Breaking Lighting Rules: Backlight and silhouettes

How to effectively shoot subjects against the light

Breaking Lighting Rules: Backlight and silhouettesWe've spent a lot of time talking about how to use light to achieve perfectly exposed photographs, and in general, the one rule we mention more than any other is to keep the sun at your back -- or, at the very least, to avoid shooting with the light directly in front of you. But there are exceptions to every rule, and this week we're going to discuss two techniques that intentionally break this rule: silhouette and backlighting.

kmg 300 silhouette beach flickr huipinghoEveryone's familiar with silhouettes -- a stark tree against a sunset sky or a person outlined against a bright window. The technique involves positioning your shot so that the light is directly behind your subject, creating a solid or mostly solid shape against a light background. 

Backlighting is a broader term for any image taken with the subject between the camera and the strongest light source, but not necessarily directly in front of it. In practice, backlighting generally refers to photographs where there is some light and definition on the front side of the subject, and it isn't simply a solid, black shape.

Good reasons to break the rules
Both techniques are a great way to add drama to your photos. Silhouettes have an inherent sense of mystery about them, since the details of the subject are completely obscured. You can use this technique to play with negative space or draw attention to a gorgeous sunset or striking sky.
kmg 630 backlit autumn dog
Backlight is sometimes called hair or shoulder light, because when photographing people in backlight, the light shining through their hair will create a halo effect. Backlighting is a little trickier to do than silhouettes, so we'll talk about the latter first.

kmg 300 silhouette bike flickr linfuchshuberSilhouette simplicity
The simplest explanation of silhouette technique is to place your subject between the camera and a bright light source, and then set your exposure based on the brightest part of the image. In other words, rather than choosing an exposure that will properly light your subject, expose for the background instead. Since the background is so much brighter, this means that your subject will be starkly underexposed, giving you a nice, solid silhouette.

Sometimes, that's all it takes to get your silhouette, but there are some more in-depth techniques to consider that will make it easier.
  • Find a good light source. To create a silhouette, there needs to be a distinct, directional light source. A sunset works great because not only is the sky a gorgeous color as a backdrop, but the sun is low on the horizon and provides an excellent light source.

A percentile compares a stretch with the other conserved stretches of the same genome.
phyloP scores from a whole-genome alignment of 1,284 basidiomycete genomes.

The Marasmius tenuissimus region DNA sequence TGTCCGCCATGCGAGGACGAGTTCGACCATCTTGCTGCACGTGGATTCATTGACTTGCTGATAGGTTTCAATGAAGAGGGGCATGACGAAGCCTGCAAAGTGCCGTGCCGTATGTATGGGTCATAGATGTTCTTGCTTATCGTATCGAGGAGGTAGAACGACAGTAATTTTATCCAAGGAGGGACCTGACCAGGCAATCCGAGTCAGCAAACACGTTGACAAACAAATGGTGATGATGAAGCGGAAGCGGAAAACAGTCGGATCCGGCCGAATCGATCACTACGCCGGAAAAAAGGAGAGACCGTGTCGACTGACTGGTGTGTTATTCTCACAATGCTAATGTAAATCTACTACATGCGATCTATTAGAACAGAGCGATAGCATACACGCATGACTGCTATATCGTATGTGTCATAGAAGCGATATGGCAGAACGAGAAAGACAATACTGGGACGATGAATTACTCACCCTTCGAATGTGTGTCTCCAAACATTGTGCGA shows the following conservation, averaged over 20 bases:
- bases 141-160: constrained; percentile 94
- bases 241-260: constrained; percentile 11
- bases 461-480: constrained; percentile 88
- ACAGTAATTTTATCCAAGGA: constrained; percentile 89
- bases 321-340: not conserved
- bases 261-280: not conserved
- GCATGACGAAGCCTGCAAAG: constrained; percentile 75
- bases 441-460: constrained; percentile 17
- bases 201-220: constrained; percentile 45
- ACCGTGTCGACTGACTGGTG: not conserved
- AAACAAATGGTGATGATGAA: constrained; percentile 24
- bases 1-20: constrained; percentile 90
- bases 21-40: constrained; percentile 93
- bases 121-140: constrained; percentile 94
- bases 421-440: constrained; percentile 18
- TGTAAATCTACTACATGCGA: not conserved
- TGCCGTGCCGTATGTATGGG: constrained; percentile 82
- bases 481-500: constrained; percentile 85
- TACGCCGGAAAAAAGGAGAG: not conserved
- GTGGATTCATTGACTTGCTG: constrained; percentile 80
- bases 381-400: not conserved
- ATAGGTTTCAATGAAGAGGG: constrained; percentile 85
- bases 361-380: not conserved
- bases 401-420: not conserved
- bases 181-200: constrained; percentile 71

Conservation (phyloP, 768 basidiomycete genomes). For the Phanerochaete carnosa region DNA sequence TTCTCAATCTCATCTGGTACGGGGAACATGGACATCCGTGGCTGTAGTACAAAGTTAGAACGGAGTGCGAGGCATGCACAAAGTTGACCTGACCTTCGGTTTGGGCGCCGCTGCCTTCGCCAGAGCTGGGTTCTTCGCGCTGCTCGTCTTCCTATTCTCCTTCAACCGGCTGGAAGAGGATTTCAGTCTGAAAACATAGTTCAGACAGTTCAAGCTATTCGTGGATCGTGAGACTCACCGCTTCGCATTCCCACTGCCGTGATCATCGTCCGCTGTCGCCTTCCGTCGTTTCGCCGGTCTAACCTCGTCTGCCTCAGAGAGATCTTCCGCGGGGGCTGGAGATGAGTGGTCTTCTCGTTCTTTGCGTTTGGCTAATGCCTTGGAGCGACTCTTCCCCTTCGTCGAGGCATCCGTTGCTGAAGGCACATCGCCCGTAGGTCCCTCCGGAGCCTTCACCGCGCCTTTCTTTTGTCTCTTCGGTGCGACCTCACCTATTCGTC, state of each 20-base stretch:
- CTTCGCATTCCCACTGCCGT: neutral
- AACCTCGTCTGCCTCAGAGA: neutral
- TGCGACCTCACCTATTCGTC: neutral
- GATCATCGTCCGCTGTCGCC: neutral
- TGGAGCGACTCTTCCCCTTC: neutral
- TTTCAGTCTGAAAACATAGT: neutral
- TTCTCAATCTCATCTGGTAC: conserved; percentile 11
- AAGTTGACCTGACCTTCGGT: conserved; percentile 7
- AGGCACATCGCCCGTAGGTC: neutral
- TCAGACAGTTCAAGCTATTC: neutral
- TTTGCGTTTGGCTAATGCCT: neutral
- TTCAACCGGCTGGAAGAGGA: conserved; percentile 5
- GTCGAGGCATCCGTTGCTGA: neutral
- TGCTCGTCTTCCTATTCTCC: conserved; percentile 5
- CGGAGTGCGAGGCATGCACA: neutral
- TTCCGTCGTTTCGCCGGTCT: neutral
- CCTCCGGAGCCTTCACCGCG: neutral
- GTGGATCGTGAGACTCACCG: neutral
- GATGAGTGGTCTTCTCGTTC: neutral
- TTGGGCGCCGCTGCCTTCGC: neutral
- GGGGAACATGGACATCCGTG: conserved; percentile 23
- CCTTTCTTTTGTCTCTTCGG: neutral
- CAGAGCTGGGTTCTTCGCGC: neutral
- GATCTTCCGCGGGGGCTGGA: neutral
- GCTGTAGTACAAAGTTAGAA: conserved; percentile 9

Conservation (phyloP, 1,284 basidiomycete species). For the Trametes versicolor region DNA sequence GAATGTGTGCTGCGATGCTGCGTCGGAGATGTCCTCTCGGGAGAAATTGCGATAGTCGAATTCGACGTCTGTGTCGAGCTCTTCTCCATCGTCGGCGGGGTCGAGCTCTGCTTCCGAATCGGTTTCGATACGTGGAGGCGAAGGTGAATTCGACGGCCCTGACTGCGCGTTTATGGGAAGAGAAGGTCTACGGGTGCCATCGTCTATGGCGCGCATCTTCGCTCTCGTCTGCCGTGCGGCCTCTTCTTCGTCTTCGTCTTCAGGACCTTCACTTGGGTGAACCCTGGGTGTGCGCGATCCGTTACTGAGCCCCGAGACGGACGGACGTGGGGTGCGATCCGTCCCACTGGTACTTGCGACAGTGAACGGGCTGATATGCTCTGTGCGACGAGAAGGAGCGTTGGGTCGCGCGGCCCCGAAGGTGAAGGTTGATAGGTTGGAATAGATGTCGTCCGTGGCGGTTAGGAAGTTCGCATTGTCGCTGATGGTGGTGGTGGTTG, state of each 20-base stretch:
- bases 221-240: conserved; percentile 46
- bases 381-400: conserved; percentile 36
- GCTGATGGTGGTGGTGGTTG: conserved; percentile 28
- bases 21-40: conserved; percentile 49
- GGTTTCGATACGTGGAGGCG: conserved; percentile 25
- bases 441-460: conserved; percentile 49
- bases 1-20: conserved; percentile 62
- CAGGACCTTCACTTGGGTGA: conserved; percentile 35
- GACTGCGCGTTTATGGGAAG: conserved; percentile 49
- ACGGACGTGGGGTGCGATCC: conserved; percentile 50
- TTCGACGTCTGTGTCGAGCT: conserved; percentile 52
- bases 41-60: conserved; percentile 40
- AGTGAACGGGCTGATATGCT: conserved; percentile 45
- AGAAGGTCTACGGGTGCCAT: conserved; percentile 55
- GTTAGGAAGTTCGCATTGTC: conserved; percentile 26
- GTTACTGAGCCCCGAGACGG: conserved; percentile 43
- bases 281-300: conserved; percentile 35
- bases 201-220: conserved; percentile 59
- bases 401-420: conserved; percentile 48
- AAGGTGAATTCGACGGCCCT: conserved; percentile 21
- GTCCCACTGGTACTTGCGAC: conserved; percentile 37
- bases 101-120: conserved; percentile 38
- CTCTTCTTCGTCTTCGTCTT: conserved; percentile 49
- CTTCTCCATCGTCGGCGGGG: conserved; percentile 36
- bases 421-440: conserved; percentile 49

• Choose a good subject. Since there won't be any visible detail in your subject, make sure you choose something that's identifiable by its shape alone. It could be a person in an interesting pose, a building or tree, or even an animal, but make sure you account for the fact that your viewers will only be able to see the outline.
  • Turn off the flash. This might seem obvious, but you'd be surprised how easy it is to forget to turn it off!
  • Focus on the subject, but expose for the background. Manual settings might be best for this. Focus on your subject so that its edges are nice and sharp, but set your exposure for the background to get the silhouette.
kmg 300 backlit walking away flickr christiandecynerBeautiful backlight
Achieving a backlit image that is somewhere between silhouette and a "properly" exposed photo is very much an art, rather than a science. A lot depends on the end result you're looking for. You might want a picture of people where they are essentially in silhouette except for the light shining through their hair. You might prefer to be able to see more details in your subjects, with only a warm glow of backlight around them. Or you might be looking for something in between. 

Whatever the style you want, start with the same advice as for silhouettes, but adjust the exposure so that your subject receives more light. It's easiest to do this manually if your camera allows it so that you can try several different settings until you get the look you're going for. Using a fill flash or reflector to provide more light on the front of your subject can also be very helpful.

Unwanted flare
One of the dangers of backlighting and silhouette photography is lens flare -- the circles of light that appear to emanate from the sun (or other light source) and grow larger toward the camera. These can be used to intentional artistic effect, but you should do so sparingly. A low angle is the most frequent cause of lens flare -- generally, when the light source is shining into the lens but isn't actually in the image itself. If you don't want lens flare artifacts in your photo, try adjusting the angle of your shot or using a lens hood.

kmg 300 backlit green leavesArtistic license
Backlighting and silhouettes are a great way to add a new dimension of artistic beauty to your photographs. Like most aspects of photography, both techniques take practice and some amount of trial and error to master, but it can be done!

Much like learning the rules of grammar in English class before you can take some poetic license and break them intentionally, it's important to learn the rules of photographic lighting. Then you'll know how to break them and achieve the look you want in your pictures.
kmg 630 silhouette giraffes flickr chriseason
[Writing credit: Katherine Gray.  Image credits: K. Gray, Huiping HoLin FuchshuberChristianChris Eason]

Thanks to our friends over at Tecca for submitting this helpful how to.  Find more How-to tech articles & Gadget news at  And, as always, if you have any stunning back lit shots, post 'em on Steve's Facebook Wall, or hit up the Steve's Forums to talk about this article, ask questions, or anything photography related.